Treat the MLS Like a Top League

Can Major League Soccer ever become one of the best soccer leagues in the world?  It’s a question that year after year is constantly repeated to seemingly no end.  Most players and analysts seem to think (and are likely correct) that the MLS has taken huge strides in its first 20 years, and time is the main reason the MLS isn’t as prestigious as many other leagues in the world which have been around for much longer.  While I agree, I also want to consider another possibility- that the media is actually harming the growth of the MLS by so frequently making comparisons to other leagues.

The MLS doesn’t really get the credit it deserves.  Some of it is the MLS’ fault.  For example, instead of having an All-Star Game pitting the best players from each conference against each other, the league’s best players take on a top European team.  Having your entire league match up against a single team isn’t exactly the best way to convey having a strong league.  However, on an international level, the MLS isn’t a weak league.  If you tell a lie enough times, people will start to believe it.  Similarly, if you continuously downplay the MLS and question when it will finally become one of the “big leagues”, Americans will continue to see the MLS as disappointing and won’t be enthusiastic about the league.  Realistically, the MLS is a top-15 and potentially top-10 league in the world, playing more competitively and at a higher skill level than most globally.

The United States is the biggest sports country in the world.  Americans love sports and have grown the NFL, NBA, MLS, and NHL into the most prestigious leagues in the world for each of their sports.  Already with such a gigantic sports market, incredible athletes and millions of diehard fans, the US has the opportunity to transform the MLS into a premier league on the world stage.  We just need to take the MLS seriously.  Stop treating the MLS like a joke, or something that will never get popular- of course it won’t with that attitude.  The league needs support.  A major factor preventing the MLS from further growth is low salaries for the average player compared to many leagues.  This can be altered by America changing its soccer philosophy from something we watch only during the World Cup to something we watch weekly.  Passionate fans can grow rivalries, buy tickets and jerseys, generating revenue which will allow teams to sign better players and drive the league forward.

We need to destroy the idea that we’re too good for soccer, or that we shouldn’t play a game just because other countries played first.  We should stop being close-minded, writing off soccer as “boring” because “nothing ever happens”.  While that may be the opinions of some, everyone should experience “The Beautiful Game” before accepting that idea.  The United States has produced many of the greatest athletes to ever walk the Earth.  Imagine what would happen if we chose to develop soccer players in the same way we grow future football and basketball stars?  It’s not an easy process, but one that’s very achievable.  We just need the right mindset.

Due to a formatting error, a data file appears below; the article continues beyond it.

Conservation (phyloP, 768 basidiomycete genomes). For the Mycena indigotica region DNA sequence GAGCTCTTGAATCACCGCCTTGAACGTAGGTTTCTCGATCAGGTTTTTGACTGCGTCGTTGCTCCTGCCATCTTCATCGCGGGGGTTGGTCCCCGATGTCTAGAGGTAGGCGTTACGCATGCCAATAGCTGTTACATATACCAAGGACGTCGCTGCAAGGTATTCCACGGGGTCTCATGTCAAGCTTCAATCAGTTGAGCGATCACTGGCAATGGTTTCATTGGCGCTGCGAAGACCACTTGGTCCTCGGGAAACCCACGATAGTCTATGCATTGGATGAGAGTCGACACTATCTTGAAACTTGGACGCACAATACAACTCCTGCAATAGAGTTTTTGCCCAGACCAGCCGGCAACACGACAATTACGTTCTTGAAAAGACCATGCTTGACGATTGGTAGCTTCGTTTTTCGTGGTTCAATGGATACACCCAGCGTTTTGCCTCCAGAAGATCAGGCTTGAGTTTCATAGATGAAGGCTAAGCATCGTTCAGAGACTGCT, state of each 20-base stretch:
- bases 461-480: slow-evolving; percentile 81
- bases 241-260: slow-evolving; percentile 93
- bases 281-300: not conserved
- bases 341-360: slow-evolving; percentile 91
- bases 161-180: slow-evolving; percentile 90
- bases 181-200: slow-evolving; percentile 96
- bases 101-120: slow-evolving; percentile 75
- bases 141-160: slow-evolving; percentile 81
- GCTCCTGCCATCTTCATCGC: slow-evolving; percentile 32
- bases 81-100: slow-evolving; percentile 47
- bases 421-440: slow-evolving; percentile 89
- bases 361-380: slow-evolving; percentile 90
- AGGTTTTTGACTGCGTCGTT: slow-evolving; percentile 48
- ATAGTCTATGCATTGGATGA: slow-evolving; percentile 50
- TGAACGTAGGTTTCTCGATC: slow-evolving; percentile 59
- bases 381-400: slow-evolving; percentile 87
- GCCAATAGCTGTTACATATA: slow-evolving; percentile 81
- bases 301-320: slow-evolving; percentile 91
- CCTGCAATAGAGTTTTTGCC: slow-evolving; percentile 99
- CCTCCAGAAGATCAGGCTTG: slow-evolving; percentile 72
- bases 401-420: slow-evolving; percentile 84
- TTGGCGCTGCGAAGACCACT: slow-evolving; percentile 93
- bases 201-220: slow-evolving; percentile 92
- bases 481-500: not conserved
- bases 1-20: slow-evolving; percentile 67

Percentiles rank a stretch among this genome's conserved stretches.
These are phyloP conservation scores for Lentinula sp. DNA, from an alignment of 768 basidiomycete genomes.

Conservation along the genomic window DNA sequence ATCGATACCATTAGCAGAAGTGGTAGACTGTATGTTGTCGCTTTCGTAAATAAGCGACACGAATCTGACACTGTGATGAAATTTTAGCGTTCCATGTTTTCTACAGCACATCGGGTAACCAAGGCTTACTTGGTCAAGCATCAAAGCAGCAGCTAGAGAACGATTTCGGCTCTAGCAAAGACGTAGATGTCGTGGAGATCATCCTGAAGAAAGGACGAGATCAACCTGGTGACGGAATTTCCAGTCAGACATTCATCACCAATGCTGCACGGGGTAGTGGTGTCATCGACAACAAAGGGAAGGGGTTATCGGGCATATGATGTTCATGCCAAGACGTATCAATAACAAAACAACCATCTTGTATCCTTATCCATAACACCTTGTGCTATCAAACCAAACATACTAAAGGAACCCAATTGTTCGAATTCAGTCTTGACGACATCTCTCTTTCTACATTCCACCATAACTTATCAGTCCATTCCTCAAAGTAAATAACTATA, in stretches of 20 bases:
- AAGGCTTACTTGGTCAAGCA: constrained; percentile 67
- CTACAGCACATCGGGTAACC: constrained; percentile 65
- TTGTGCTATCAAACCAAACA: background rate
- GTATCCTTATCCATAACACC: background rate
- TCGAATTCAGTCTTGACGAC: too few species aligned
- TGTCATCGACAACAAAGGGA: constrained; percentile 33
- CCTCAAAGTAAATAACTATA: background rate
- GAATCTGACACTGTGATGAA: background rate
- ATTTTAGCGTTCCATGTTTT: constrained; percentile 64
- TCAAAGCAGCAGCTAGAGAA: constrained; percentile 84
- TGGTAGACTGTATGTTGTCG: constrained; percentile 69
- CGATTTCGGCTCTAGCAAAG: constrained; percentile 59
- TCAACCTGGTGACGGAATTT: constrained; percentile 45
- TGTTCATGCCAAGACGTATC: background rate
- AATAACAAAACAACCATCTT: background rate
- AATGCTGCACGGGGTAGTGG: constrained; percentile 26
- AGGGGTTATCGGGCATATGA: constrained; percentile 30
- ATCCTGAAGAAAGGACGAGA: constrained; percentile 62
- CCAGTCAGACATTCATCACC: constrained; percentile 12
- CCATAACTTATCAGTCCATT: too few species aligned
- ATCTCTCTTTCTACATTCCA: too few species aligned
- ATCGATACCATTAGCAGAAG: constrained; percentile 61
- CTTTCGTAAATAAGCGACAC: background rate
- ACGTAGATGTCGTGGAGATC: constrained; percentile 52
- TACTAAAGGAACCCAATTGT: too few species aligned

Readers Comments (2)

  1. I think a lot of the MLS’ problems have to do with how they treat themselves rather than how we treat them. I agree we don’t treat them as a high level league but the fact of the matter is their odd approaches to certain aspects of the game are hindering the league’s ability going forward. I’m talking about things like no relegation or promotion despite more than enough teams in bottom leagues; as it stands now, teams must buy their way into the MLS, making it more about how much money one has and turning new teams into just overhyped businesses rather than genuinely amazing success stories. Furthermore, salary caps and designated players impede teams from differentiating between one another in an attempt to keep teams around the same skill level, like some other American sports, but this is alien to the rest of the soccer world and harms the accumulation of new, big talent.

    If the MLS wants to become more serious, it needs to remove its archaic “American” rules on these aspects of soccer and become more “Europeanized.”

    Reply
    • Thanks for the comment, Alex. I’ve already written about many of the problems you discussed, in and . However, I also think the way American sports fans treat the MLS, with (no numbers here, but I’d wager) more people following foreign leagues than the MLS, and not many following soccer in general, has contributed to the issue.

      Reply

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